This month marks a change in Winnipeg’s literary guard, as Ivan Coyote becomes the sixth Carol Shields writer-in-residence at the University of Winnipeg.
Coyote has been a touring performer since 1990 and published her first book, Boys Like Her, in collaboration with her performance troupe Taste This, in 1998.
For Coyote, who calls both Vancouver and Whitehorse home, this latest writer-in-residence position involves many aspects.
“I get to stay in one place a little bit more and really have some focused time on my own work,” Coyote said in a phone interview as she drove through an Albertan snowstorm. “It means less time on the road and more time for creation as opposed to performance.”
“It’s going to let me work on longer projects,” she said. “I’m hoping to finish this big CanLit novel while I’m in Winnipeg. It’s hard for me in my normal touring schedule to find time for longer projects. I think that’s why I’ve got six books of short stories out and one novel.”
The change of scenery will also be a major influence for what Coyote writes during her residency.
“Instead of being surrounded by people that I know, and instead of being in a place where I’ve got 40 years of personal history and 80 years of family history, I’m going to be in a completely different province,” she said.
“So anyone who writes about their personal life and non-fiction in the way I do is of course going to be affected by where they’re located for four months,” she said.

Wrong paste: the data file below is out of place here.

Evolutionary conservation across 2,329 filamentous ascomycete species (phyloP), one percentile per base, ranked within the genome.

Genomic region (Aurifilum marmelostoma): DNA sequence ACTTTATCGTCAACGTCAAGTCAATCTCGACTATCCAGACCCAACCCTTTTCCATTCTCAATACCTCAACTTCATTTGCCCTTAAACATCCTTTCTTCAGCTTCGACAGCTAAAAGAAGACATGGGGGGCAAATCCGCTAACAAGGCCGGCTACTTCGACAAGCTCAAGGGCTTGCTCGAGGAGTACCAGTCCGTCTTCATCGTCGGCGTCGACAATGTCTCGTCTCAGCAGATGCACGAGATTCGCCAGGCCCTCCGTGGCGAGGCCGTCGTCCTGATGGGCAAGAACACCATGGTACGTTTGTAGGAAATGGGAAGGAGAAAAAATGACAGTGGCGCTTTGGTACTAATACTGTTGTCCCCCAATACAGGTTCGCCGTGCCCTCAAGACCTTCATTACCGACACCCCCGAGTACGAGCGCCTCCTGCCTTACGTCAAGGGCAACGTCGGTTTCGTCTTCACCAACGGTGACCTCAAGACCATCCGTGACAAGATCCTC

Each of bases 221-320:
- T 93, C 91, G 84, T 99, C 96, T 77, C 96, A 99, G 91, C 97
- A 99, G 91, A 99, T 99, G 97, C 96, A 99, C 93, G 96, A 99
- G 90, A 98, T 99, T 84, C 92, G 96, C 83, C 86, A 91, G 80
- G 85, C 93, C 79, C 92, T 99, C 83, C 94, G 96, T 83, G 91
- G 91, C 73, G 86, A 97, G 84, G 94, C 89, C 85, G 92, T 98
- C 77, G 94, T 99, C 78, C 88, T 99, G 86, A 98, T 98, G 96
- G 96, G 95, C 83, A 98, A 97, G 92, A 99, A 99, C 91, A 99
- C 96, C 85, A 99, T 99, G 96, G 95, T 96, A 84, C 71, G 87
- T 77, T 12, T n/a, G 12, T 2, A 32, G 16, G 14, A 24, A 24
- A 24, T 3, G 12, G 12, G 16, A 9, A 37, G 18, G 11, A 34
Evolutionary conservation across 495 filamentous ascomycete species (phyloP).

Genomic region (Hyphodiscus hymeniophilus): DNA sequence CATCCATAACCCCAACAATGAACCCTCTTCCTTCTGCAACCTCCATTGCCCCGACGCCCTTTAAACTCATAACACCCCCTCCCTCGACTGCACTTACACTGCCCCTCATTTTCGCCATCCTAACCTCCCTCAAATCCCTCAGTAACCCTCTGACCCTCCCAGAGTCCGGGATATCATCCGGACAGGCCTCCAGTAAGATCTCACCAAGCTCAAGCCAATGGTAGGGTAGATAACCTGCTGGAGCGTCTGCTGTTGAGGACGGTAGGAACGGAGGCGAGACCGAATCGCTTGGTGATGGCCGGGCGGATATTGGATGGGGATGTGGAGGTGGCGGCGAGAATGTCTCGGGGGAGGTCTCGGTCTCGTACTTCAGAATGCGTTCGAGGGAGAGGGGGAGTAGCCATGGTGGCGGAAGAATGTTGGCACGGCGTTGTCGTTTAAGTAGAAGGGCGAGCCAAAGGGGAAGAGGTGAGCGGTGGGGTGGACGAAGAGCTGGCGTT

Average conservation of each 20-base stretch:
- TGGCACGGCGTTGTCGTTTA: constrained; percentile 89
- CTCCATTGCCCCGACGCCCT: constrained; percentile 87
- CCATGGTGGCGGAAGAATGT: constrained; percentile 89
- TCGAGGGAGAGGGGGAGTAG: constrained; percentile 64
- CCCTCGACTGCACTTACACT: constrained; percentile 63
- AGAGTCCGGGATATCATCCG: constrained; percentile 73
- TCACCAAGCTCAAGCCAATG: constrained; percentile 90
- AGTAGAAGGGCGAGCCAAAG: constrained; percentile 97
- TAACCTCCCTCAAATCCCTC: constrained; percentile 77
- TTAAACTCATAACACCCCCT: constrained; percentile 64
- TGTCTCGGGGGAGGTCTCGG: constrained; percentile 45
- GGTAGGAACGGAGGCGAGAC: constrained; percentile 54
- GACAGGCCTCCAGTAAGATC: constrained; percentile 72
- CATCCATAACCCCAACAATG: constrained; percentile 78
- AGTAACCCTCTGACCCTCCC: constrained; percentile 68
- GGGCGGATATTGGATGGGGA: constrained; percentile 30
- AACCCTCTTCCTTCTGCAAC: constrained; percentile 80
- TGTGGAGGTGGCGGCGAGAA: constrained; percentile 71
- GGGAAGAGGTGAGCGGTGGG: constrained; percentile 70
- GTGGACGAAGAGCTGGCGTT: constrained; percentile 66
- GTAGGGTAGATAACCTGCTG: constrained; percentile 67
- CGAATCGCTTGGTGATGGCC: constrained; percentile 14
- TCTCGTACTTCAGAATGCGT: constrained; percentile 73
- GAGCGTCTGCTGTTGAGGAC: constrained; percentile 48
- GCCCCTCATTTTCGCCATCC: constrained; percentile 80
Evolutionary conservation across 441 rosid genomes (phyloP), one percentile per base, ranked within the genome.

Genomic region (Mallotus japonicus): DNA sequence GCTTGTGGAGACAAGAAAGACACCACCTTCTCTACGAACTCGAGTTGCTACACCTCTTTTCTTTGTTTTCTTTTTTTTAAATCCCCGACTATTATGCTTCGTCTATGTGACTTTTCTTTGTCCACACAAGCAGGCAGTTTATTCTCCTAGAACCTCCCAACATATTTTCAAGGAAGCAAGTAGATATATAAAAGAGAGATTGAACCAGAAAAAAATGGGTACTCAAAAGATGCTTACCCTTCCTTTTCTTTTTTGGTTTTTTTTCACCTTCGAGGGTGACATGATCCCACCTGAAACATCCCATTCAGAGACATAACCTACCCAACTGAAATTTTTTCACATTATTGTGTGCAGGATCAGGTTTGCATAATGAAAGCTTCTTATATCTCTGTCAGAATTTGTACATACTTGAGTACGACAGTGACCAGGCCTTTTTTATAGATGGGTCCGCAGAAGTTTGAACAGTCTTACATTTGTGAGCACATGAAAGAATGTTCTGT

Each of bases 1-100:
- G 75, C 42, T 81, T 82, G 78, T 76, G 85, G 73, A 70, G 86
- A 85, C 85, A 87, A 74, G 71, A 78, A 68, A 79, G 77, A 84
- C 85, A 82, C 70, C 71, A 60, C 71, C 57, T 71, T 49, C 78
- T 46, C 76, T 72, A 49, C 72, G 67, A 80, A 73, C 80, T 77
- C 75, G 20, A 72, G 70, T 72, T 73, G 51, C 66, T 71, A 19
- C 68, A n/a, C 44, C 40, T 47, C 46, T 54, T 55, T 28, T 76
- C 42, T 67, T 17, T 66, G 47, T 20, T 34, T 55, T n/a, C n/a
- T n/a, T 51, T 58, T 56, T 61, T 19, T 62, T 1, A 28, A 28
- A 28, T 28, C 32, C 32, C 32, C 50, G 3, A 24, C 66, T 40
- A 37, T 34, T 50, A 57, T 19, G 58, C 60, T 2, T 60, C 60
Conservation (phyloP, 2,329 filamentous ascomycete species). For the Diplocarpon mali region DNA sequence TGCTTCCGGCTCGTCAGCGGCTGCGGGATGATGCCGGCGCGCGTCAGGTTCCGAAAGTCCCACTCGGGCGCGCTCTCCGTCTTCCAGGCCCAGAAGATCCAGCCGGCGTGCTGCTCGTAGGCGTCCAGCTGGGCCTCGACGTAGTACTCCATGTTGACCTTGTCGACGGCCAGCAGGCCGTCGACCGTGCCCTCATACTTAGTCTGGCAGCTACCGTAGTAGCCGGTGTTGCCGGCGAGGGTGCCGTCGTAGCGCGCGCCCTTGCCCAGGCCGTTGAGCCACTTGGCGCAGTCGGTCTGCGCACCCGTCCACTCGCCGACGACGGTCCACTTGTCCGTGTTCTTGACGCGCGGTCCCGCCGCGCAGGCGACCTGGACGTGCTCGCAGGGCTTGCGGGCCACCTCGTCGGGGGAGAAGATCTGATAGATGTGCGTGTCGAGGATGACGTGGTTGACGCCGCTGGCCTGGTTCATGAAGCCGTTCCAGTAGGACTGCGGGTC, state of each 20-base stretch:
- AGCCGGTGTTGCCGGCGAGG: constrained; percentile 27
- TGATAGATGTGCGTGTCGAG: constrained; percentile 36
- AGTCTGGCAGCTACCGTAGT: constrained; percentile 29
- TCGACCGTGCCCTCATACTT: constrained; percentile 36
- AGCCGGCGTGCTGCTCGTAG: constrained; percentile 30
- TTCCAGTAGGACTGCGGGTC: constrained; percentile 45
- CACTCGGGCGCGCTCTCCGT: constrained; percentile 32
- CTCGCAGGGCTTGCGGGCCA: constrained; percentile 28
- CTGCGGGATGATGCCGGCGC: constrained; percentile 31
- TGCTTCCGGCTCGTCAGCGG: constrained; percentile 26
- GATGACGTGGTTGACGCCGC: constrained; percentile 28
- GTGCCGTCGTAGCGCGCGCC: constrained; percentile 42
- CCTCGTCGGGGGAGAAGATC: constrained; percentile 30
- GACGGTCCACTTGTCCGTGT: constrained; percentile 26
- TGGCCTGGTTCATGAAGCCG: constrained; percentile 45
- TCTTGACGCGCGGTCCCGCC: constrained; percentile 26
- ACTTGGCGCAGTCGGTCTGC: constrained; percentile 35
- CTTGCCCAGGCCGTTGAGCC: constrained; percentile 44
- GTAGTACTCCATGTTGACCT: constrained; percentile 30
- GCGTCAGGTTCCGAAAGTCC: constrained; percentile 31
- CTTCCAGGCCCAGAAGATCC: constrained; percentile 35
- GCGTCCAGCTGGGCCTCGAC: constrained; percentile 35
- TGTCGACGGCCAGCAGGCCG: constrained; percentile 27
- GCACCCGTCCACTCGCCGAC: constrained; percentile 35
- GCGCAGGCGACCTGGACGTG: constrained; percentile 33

In addition to her own work, Coyote will lead workshops and work one-on-one with writers, both students and members of the community.
“I use the term ‘writer’ to mean someone who is writing. I don’t quantify or qualify writer by whether or not you’re published or what you’re published in like a lot of people do,” she said.
Though her residency allows her a break from touring, Coyote plans to continue performing throughout her time in Winnipeg. There are already plans for a gig with Rae Spoon sometime in February as well as a number of artists with whom she would like to collaborate.
“There’s a fantastic arts scene in Winnipeg that I’m hoping to get to be a part of for the months that I’m there,” Coyote said.
Though this will be Coyote’s first extended stay in Winnipeg, numerous tour stops over the years have left her with a positive impression.
“I was always impressed by the history and the quality of the arts scene,” Coyote said.
“I also noticed years ago that it was one of the only big cities in Canada where a performance artist could own their own home. So it’s feasible to not only live as an artist in Winnipeg but to get by because of the cost of living being a bit lower than it would be in say Toronto or Vancouver.”
To read excerpts and watch videos of Ivan Coyote’s work visit www.ivanecoyote.com. Also, stay tuned for more information on events and workshops.
Published in Volume 65, Number 15 of The Uniter (January 13, 2011)